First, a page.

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Extra Healthy-Ish podcast: mums carrying mental load and domestic load

Is your mental load out of control? You’re not alone. Tech entrepreneur and mum of three Kate Morgan discusses the mental load, her learnings and how it led her to launch an app, Eggy. 


Find out more about Kate’s app Eggy or via their site here


Online: Head to for your daily digital dose of health and wellness.

On social: Via Instagram at @bodyandsoul_au or Facebook. Or, TikTok here. Got an idea for an episode? DM host Felicity Harley on Instagram @felicityharley

In print: Each Sunday, grab Body+Soul inside The Sunday Telegraph (NSW), the Sunday Herald Sun (Victoria), The Sunday Mail (Queensland), Sunday Mail (SA) and Sunday Tasmanian (Tasmania). 

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Healthy-Ish podcast: how to stay on top of life admin

To-do lists, life admin, Christmas lists – it’s all bananas at this time of year. Tech entrepreneur and mum of three Kate Morgan shares tips on how to take control of…life right now.  


To hear today’s full interview, where she discusses how to manage the mental load…search for Extra Healthy-ish wherever you get your pods.

Find out more about Kate’s app Eggy or via their site here


Online: Head to for your daily digital dose of health and wellness.

On social: Via Instagram at @bodyandsoul_au or Facebook. Or, TikTok here. Got an idea for an episode? DM host Felicity Harley on Instagram @felicityharley

In print: Each Sunday, grab Body+Soul inside The Sunday Telegraph (NSW), the Sunday Herald Sun (Victoria), The Sunday Mail (Queensland), Sunday Mail (SA) and Sunday Tasmanian (Tasmania). 

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Olive oil could be the cure for constipation

Experiencing a bit of a blockage? Rather than turning to coffee, studies show olive oil could be the key to reducing constipation. 

For anyone who’s ever experienced it, constipation is no doubt one of the most uncomfortable feelings. 

Characterised by fewer than three stools passed per week, abdominal pain and hardened stools, constipation is often caused by a lack of fibre, not drinking enough fluids or a sedentary lifestyle.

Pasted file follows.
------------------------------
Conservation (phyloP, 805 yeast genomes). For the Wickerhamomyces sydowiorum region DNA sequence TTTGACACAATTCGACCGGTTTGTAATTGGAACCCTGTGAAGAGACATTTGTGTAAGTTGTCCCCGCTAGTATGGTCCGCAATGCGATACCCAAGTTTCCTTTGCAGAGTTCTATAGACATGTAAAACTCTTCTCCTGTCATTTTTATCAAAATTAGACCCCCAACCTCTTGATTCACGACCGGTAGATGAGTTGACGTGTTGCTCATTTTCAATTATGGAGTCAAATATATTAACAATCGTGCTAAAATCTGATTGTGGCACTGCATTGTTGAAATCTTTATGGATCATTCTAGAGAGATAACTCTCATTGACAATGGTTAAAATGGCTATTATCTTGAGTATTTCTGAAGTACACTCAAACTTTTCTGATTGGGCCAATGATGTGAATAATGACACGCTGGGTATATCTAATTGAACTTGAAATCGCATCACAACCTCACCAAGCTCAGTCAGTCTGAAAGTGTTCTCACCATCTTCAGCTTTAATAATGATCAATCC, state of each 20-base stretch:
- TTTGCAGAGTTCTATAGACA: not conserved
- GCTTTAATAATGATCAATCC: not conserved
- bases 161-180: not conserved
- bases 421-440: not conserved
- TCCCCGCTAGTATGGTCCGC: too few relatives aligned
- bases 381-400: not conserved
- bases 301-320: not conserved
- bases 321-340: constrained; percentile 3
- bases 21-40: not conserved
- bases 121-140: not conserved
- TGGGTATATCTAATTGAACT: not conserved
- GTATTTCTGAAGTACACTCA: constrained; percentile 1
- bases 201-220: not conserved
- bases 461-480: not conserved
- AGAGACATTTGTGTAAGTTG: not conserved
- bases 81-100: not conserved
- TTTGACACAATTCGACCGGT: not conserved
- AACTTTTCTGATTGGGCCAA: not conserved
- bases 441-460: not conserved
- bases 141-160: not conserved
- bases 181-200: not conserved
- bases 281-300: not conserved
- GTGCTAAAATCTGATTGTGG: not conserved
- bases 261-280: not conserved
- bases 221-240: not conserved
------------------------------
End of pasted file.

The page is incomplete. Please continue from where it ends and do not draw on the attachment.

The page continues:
Research shows that it can be strongly correlated with your diet too, particularly when it changes in a way that unbalances the delicate equilibrium in your gut. 

Unsurprisingly then, changing it in other ways is often the cure to these poo predicaments. 

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For years, research has shown that a Mediterranean diet is one of the best in the world, and is rich with “healthy fats, whole grains, fruits, vegetables, beans, nuts and seeds,” per the Mayo Clinic

Aside from the fact that a diet à la Med is a well-balanced one that includes lots of fresh fruit and vegetables, there’s also a lot of healthy oils, particularly extra virgin olive oil (EVOO). 

It’s known for its anti-inflammatory properties, and for improving heart health, cholesterol and blood pressure, but a lesser-known benefit of EVOO is softened stool, which can help ease constipation. 

After Starbucks started selling olive oil lattes in the US earlier this year, dubbed Oleato drinks, which led to a high volume of pooping, TikTok caught wind of the secondary properties of EVOO. 

Now, it’s taken flight online, with people shilling olive oil as a natural constipation remedy you can take at home. And apparently, there’s actually some fact to back it up. 

Does olive oil reduce constipation?

Ingesting enough healthy fat, i.e. olive oil, has a two-part effect on your health, which can lead to decreased constipation. 

For one, when you’re eating a healthy diet, you will need to poo a healthy amount, which is once or twice a day. 

“Good quality EVOO has unique properties that improve the health of your microbiome,” performance dietitian Peta Carige tells Body+Soul. And “a healthy gut equals healthy poo.